The United States said on Dec. 4 that one of its Navy vessels was operating in the South China Sea in accordance with international law, rejecting China’s claim that the warship had “illegally” entered its territorial waters.
The Chinese People’s Liberation Army (PLA) has accused the USS Gabrielle Giffords—an Independence-class littoral combat ship—of undermining regional peace by violating China’s sovereignty in the disputed waterway.
The PLA said the ship moved into waters adjacent to the Renai Reef, also known as the Second Thomas Shoal—over which China claims sovereignty despite a 2016 United Nations tribunal ruling that it’s part of the Philippines’ exclusive economic zone (EEZ).
“The United States has deliberately disrupted the South China Sea, seriously violated China’s sovereignty and security, severely undermined regional peace and stability, and seriously violated international law and basic norms governing international relations,” the PLA stated.
“This fully illustrates that the U.S. is the biggest threat to peace and stability in the South China Sea.”
The U.S. Navy promptly denied the accusation, saying its vessel was conducting routine operations in international waters in the South China Sea, which it said is consistent with international law.
“Every day the U.S. 7th Fleet operates in the South China Sea, as they have for decades,” it stated, Reuters reported. “These operations demonstrate we are committed to upholding a free and open Indo-Pacific region.”
Hundreds of Chinese Boats Near Philippines
The incident occurred just a day after the Philippine Coast Guard (PCG) deployed two ships to patrol Philippine-controlled regions, citing the “alarming” number of Chinese maritime militia boats in the Philippine EEZ.
The number of Chinese boats believed to be manned by militia personnel has increased to more than 135 from 111 in November, scattered within the Whitsun Reef, which the Philippine government calls the Julian Felipe Reef.
“No response was made to the radio challenges issued by the PCG to the [Chinese maritime militia] vessels which is now estimated to have grown to more than 135 vessels dispersed and scattered within Julian Felipe Reef,” the PCG said in a statement.
France Urges China to Reduce Tensions
Speaking at the Australian Press Club in Canberra, French Foreign Minister Catherine Colonna urged the regime in Beijing to play its part in reducing strains in the Asia-Pacific region amid tensions near Taiwan—a self-ruling island that China claims as its own.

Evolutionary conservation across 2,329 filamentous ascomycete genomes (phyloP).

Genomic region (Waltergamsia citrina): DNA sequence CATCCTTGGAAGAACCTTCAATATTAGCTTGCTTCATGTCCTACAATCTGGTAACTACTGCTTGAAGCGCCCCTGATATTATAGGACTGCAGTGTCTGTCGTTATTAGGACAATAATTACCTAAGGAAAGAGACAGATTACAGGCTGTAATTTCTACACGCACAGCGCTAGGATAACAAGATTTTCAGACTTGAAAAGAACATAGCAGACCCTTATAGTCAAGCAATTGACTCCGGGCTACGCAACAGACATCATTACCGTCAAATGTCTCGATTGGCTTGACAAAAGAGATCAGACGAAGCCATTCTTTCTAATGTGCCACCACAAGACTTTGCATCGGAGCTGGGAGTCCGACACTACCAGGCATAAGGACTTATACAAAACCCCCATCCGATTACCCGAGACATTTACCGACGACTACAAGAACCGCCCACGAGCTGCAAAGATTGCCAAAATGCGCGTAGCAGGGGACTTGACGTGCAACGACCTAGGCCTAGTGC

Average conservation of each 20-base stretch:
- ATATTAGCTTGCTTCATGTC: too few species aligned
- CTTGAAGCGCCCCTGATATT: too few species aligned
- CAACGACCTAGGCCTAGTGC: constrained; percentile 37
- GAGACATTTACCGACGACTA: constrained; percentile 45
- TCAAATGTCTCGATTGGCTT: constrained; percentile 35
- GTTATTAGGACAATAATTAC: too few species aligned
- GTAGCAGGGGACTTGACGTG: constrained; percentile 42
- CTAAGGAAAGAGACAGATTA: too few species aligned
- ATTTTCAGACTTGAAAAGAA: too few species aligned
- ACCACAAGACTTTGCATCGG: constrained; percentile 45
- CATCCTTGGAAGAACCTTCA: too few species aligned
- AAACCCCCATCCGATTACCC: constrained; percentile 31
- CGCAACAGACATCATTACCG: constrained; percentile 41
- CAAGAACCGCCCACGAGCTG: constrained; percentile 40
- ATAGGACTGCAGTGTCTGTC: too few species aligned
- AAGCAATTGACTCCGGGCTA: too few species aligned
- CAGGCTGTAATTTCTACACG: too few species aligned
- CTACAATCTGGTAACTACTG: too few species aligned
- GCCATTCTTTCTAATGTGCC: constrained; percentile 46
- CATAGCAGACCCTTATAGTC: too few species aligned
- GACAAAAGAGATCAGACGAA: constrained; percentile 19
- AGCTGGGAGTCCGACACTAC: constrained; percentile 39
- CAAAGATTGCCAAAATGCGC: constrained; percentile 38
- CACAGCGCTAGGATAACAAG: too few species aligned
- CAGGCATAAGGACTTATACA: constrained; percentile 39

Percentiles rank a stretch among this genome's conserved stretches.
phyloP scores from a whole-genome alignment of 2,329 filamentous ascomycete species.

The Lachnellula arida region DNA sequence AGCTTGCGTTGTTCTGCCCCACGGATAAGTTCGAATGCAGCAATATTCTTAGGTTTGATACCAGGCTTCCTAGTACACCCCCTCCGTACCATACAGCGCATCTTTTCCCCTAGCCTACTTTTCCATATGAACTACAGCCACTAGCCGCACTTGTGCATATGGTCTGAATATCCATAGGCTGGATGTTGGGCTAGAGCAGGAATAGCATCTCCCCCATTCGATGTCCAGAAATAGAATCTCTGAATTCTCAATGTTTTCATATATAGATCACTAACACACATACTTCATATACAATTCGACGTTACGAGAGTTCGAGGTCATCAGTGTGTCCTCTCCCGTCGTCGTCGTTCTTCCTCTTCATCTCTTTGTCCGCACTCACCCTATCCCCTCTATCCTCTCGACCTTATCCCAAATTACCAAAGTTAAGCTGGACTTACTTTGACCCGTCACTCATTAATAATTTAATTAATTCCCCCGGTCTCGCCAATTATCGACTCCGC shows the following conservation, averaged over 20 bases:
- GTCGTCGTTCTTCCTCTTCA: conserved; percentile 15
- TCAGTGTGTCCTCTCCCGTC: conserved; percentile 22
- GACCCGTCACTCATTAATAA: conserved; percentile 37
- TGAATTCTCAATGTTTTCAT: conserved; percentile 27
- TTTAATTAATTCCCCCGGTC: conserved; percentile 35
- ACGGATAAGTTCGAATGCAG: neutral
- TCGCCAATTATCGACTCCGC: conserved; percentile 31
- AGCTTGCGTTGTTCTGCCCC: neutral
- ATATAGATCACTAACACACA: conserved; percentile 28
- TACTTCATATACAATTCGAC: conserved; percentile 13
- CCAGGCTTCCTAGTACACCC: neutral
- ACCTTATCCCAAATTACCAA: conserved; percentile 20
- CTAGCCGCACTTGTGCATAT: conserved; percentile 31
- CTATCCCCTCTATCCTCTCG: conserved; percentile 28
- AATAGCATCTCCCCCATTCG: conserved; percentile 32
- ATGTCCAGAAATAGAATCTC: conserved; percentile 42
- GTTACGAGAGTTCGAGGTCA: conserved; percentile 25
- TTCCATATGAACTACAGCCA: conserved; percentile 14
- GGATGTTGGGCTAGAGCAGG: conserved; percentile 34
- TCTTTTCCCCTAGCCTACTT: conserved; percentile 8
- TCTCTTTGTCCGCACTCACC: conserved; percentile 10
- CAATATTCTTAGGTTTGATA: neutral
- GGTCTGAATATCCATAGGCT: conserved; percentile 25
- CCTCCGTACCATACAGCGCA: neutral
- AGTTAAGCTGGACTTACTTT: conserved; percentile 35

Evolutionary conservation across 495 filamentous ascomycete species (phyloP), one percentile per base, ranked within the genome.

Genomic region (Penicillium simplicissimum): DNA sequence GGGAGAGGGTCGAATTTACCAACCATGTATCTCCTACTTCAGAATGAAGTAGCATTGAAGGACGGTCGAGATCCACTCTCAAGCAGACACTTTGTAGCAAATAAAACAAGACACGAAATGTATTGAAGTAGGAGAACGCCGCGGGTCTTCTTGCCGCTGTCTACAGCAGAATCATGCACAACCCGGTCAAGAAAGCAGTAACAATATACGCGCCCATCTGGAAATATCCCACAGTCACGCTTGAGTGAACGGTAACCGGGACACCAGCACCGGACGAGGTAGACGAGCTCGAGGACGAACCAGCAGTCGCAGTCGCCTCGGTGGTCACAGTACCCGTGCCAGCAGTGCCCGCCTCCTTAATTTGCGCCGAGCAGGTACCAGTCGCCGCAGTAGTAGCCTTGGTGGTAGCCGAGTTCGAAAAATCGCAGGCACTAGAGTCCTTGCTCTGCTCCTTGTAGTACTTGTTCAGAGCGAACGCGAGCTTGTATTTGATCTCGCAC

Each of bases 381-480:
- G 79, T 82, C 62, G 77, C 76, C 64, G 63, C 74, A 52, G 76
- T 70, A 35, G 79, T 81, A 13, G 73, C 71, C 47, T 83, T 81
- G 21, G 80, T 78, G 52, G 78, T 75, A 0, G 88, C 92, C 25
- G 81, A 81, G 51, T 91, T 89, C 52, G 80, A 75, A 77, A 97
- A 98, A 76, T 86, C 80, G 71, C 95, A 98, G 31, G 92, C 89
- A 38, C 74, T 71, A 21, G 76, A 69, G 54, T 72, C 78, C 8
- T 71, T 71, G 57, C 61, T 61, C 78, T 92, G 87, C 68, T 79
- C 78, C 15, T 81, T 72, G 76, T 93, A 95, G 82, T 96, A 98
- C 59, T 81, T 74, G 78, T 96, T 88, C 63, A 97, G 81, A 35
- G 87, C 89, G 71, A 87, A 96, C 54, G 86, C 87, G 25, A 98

“We are of course concerned by what happened a few days ago to the Australian navy, as well as what happened to the Philippines a few weeks ago,” Ms. Collona said, according to Agence France-Presse.
“Calm and stability must prevail in the Taiwan Strait, and certainly the world doesn’t need a new crisis.”
Beijing has asserted territorial claims over nearly the entire South China Sea, including reefs and islands that overlap with the EEZs of Vietnam, Malaysia, Brunei, Taiwan, and the Philippines.
The 1982 U.N. Convention on the Law of the Sea, to which China is a signatory, designates maritime areas within 200 nautical miles of coastal nations’ borders as part of their EEZ. The Julian Felipe is 175 nautical miles west of the Philippines’ Palawan Island.
The Philippines’ position was recognized by the Permanent Court of Arbitration in a 2016 ruling. However, the Hague Tribunal’s ruling didn’t change the Chinese Communist Party’s behavior, with Chinese vessels repeatedly intruding on the Philippines’ maritime zones.
On Nov. 10, a China Coast Guard ship reportedly blasted a water cannon toward a Philippine motorboat delivering supplies to troops stationed at the Second Thomas Shoal.
Meanwhile, the United States has affirmed that it “stands shoulder-to-shoulder” with its Philippine ally in the face of China’s repeated harassment in the South China Sea and reiterated that any attack on a Philippine vessel could trigger a mutual defense treaty.
Reuters contributed to this report.
From The Epoch Times